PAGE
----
NEW YORK • They are on the same page. At dozens of barbershops and laundromats in the United States, the sound of children reading aloud mingles with the buzz from barbers' tools or the din of washers.
Makeshift shelves and crates hold books featuring cartoon characters, stories about pigeons or capers of superheroes.
This developing movement, supported by non-profit groups, entrepreneurs, libraries and community fundraising, is redefining the borders of traditional neighbourhood public libraries, by creating literary spaces in places where children find themselves with time on their hands.
Most of these patchwork libraries have taken root in laundromats and salons that already serve as meeting spots in economically struggling neighbourhoods.
At Cutz Lounge The Grooming Shop in Detroit, owner Dante Williams has sectioned off a corner of his 4,000 sq ft business with couches, where adults gossip or share news. A rack of books is placed at eye level for children, featuring Don't Let The Pigeon Stay Up Late by Mo Willems, Cloudy With A Chance Of Meatballs by Judi and Ron Barrett, and volumes from the Captain Underpants series.
Mr Williams said: "I like to put it in their hands and say: 'Hey, look at this.' It encourages them a little bit."
Sometimes, the children take the books home, an unintended but welcomed result.
Mr Williams' salon is supplied by Barbershop Books, a project that started in New York City in 2014.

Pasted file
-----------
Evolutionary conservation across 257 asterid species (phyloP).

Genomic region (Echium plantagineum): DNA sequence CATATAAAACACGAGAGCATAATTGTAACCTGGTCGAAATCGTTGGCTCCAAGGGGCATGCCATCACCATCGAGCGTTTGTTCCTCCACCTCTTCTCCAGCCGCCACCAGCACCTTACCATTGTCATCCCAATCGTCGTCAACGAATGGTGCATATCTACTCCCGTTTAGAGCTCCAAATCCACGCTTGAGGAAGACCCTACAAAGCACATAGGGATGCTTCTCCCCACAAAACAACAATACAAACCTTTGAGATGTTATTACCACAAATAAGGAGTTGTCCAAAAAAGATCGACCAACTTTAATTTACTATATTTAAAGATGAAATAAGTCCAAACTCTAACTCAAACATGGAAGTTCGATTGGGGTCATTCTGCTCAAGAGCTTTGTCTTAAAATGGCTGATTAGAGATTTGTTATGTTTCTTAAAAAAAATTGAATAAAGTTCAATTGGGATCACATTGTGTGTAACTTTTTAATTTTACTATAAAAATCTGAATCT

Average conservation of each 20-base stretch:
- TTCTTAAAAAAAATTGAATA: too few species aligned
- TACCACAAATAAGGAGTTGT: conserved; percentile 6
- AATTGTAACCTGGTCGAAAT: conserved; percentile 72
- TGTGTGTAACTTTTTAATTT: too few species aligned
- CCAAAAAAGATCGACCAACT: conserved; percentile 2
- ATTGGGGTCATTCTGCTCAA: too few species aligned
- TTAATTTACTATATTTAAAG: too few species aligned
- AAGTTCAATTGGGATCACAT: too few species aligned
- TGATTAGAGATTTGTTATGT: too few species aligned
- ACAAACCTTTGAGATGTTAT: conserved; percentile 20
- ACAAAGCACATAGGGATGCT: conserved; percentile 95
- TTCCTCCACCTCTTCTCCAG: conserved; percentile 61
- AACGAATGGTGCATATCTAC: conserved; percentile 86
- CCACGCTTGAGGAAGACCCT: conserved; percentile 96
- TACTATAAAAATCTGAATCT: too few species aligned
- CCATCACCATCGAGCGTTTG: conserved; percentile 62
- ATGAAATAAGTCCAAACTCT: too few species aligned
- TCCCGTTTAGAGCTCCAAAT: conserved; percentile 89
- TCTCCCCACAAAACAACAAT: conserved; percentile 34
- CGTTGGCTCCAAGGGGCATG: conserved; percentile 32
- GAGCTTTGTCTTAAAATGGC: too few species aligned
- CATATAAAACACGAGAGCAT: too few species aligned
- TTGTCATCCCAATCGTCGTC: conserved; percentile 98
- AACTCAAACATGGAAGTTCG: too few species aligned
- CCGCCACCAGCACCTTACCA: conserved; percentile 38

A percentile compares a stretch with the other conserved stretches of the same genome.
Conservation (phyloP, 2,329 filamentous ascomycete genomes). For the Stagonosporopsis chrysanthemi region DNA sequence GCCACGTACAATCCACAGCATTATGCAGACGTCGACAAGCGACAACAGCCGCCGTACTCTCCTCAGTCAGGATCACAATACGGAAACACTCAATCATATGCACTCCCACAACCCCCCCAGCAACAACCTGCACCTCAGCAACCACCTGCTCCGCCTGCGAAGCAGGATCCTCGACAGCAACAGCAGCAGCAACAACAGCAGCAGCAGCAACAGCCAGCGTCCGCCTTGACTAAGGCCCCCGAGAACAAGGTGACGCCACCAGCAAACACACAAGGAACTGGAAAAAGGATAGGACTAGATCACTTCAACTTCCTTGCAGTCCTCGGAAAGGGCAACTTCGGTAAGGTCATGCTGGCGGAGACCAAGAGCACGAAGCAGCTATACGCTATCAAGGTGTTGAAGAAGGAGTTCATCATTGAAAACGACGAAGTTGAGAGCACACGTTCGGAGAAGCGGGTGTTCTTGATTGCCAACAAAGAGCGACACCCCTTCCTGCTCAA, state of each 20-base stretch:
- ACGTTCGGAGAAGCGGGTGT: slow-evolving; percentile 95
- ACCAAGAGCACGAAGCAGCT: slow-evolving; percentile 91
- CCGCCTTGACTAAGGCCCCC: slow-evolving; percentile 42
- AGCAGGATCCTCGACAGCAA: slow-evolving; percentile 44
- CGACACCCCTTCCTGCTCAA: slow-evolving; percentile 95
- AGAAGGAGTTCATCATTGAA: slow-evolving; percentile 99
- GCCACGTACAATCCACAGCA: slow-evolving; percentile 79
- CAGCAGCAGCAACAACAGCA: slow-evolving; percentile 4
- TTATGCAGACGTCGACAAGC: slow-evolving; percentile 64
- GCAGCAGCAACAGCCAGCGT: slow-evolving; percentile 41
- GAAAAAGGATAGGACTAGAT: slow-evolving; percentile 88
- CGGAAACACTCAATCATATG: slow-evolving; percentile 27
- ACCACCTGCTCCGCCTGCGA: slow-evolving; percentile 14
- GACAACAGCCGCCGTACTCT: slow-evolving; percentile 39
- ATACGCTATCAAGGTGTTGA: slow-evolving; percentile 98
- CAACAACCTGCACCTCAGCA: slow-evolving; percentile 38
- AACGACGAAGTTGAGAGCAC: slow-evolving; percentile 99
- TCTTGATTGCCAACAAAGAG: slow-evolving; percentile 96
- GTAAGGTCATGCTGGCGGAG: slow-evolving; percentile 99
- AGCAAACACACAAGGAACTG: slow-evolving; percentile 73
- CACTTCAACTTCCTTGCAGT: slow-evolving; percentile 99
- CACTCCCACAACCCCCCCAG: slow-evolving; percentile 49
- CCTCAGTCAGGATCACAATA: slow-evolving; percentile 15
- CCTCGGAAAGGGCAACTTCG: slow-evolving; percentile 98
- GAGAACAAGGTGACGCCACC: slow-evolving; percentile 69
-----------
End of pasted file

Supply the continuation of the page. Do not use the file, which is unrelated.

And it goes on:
Mr Alvin Irby, the founder, was inspired by the role barbershops play as meeting places in city neighbourhoods, and wanted to focus on improving reading rates for black boys when they are very young.
"The first time some of them will interact with a book will be in a barbershop," he said.
Mr Irby, who had been an elementary teacher in the Bronx during the 2008-2009 school year, was getting his hair cut near the school when one of his first-grade students came in. "He was sitting there and started getting antsy," he said.
"I thought he should be practising his reading and I wished I had a book to give him."
His non-profit group, sponsored by school districts, libraries and individual donors, has helped install books in 185 barbershops in 44 cities in 20 states.
Laundromats, where families often spend an hour or two at a time waiting around, are also an ideal site for ensnaring children's attention.
Family Laundry in Oakland, California, functions as a hub of activism and literacy for a multi-cultural community.
Ms Laura Guevara, an owner of the laundromat, said this year a literacy programme, aided by grants, a local library and a non-profit group called Libraries Without Borders, helped stock books for children.
There are books in English, Arabic, Spanish and Mandarin, placed low so kids can wander up to them. They no longer play in a parking lot or run around inside, she noted.
Instead, they read on rugs and chairs. A local librarian drops in for story time.
Libraries Without Borders is part of the Laundry Literacy Coalition, a national initiative to promote childhood literacy in laundromats.
"We have a captive audience," said Mr Omar Laurencin, owner of Coinless Laundry in Detroit, for which the coalition has helped to provide desks, chairs and floor mats where children relax and read.
"In the past, kids would be running back and forth," he said, but now, "they literally go in the back and disappear. They are quiet."